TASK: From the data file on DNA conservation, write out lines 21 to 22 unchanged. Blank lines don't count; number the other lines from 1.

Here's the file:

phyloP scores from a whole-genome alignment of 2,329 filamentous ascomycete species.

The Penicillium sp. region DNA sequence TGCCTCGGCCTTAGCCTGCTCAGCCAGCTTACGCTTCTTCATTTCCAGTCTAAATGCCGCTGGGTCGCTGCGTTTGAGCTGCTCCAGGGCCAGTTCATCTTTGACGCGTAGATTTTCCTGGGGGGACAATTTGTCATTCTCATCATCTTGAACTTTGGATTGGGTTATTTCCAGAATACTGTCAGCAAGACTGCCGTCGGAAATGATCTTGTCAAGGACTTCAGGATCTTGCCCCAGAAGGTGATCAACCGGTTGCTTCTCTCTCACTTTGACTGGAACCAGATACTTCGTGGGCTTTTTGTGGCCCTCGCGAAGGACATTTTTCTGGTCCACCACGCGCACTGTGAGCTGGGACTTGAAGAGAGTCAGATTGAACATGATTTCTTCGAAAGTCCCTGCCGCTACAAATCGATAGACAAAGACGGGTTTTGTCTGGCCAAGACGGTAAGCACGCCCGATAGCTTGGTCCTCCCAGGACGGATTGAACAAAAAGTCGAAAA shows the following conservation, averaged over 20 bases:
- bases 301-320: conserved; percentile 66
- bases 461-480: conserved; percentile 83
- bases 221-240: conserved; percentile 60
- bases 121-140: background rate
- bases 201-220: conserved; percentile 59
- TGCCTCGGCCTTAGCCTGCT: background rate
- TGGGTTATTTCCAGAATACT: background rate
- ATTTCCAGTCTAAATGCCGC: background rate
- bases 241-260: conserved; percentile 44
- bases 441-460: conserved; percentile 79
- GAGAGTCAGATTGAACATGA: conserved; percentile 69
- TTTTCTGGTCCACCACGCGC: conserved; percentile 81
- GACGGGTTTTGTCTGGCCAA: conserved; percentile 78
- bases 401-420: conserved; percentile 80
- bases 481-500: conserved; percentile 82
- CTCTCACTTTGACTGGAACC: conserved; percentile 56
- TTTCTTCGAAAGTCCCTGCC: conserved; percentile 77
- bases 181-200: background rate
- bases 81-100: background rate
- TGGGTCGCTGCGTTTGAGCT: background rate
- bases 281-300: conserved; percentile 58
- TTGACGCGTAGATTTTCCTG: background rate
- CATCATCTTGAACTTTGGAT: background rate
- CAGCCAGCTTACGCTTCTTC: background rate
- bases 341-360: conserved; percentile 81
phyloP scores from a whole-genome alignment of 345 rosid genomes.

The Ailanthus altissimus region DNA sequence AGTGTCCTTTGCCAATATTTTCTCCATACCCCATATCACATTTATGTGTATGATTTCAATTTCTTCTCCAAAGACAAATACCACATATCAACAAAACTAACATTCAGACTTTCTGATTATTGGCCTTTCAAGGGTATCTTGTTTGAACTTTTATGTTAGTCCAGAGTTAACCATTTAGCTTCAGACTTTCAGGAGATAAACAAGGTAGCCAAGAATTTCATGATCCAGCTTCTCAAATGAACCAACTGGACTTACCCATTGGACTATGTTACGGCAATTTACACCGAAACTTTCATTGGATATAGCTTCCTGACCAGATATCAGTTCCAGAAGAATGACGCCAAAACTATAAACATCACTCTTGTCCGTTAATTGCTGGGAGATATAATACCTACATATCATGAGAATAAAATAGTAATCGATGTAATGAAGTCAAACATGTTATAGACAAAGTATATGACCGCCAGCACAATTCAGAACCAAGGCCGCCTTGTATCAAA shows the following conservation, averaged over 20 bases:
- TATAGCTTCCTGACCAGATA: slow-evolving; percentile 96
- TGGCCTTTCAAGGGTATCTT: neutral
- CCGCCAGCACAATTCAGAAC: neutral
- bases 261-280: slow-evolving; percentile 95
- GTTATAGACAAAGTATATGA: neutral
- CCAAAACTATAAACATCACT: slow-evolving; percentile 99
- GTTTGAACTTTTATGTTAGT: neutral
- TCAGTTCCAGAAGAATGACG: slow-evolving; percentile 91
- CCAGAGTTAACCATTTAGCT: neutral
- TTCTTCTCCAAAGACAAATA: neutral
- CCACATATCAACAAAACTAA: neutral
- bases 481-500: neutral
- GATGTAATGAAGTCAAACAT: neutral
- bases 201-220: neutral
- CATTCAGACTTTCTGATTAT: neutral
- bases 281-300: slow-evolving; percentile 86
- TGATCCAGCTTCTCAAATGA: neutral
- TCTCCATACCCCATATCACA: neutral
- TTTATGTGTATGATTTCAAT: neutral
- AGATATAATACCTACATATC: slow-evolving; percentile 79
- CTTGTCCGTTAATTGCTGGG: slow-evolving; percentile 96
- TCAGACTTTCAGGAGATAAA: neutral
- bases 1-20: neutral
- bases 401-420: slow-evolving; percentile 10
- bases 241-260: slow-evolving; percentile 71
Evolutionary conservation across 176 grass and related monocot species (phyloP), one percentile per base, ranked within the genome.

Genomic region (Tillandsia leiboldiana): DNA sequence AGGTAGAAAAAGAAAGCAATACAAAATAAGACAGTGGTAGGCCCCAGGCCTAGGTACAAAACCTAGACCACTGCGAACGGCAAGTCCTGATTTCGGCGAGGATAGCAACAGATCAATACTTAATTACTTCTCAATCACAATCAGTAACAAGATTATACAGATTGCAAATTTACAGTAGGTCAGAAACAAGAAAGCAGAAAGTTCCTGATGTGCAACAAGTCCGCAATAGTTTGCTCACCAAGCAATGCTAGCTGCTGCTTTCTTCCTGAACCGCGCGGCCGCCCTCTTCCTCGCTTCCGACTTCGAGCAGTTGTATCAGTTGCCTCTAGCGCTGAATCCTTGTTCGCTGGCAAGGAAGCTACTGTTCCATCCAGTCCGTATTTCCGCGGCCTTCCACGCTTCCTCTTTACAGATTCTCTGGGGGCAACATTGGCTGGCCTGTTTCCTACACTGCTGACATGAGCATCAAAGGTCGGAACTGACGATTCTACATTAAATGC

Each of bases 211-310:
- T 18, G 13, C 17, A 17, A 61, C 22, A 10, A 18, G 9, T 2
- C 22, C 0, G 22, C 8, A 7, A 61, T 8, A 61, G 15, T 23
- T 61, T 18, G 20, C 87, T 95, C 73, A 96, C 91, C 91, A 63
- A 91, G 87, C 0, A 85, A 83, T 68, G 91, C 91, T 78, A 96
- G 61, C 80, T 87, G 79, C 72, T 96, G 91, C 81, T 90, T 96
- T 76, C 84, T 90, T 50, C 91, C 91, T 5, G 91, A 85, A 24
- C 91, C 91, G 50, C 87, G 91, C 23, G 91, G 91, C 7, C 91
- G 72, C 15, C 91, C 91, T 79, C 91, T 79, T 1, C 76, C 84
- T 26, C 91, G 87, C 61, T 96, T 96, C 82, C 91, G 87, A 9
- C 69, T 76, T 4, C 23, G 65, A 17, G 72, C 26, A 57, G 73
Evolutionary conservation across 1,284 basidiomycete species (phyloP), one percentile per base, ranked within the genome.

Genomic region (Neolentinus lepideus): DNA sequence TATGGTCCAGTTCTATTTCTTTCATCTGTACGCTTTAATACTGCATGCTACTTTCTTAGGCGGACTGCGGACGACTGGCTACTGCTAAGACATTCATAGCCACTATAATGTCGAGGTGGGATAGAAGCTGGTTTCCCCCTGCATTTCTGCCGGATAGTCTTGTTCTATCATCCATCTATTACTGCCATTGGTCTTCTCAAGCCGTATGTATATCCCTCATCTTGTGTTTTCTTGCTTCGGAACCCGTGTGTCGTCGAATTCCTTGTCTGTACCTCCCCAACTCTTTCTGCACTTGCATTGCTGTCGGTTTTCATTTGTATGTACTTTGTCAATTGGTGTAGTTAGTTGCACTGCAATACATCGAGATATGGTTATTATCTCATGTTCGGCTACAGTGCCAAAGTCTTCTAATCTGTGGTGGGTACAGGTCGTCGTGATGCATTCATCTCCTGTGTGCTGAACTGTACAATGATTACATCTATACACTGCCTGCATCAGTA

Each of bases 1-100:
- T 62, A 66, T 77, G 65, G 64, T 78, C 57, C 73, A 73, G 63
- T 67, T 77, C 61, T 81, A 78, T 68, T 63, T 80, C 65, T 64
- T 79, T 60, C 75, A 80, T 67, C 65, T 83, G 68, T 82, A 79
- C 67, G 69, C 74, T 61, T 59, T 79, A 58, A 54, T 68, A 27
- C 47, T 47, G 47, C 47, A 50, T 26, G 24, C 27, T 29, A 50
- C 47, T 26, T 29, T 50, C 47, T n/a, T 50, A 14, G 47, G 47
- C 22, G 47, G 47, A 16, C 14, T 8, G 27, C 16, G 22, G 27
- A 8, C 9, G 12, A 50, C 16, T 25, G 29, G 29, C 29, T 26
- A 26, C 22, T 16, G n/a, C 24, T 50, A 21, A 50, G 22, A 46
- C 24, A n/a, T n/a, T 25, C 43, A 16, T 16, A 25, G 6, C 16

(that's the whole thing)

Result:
- bases 81-100: background rate
- TGGGTCGCTGCGTTTGAGCT: background rate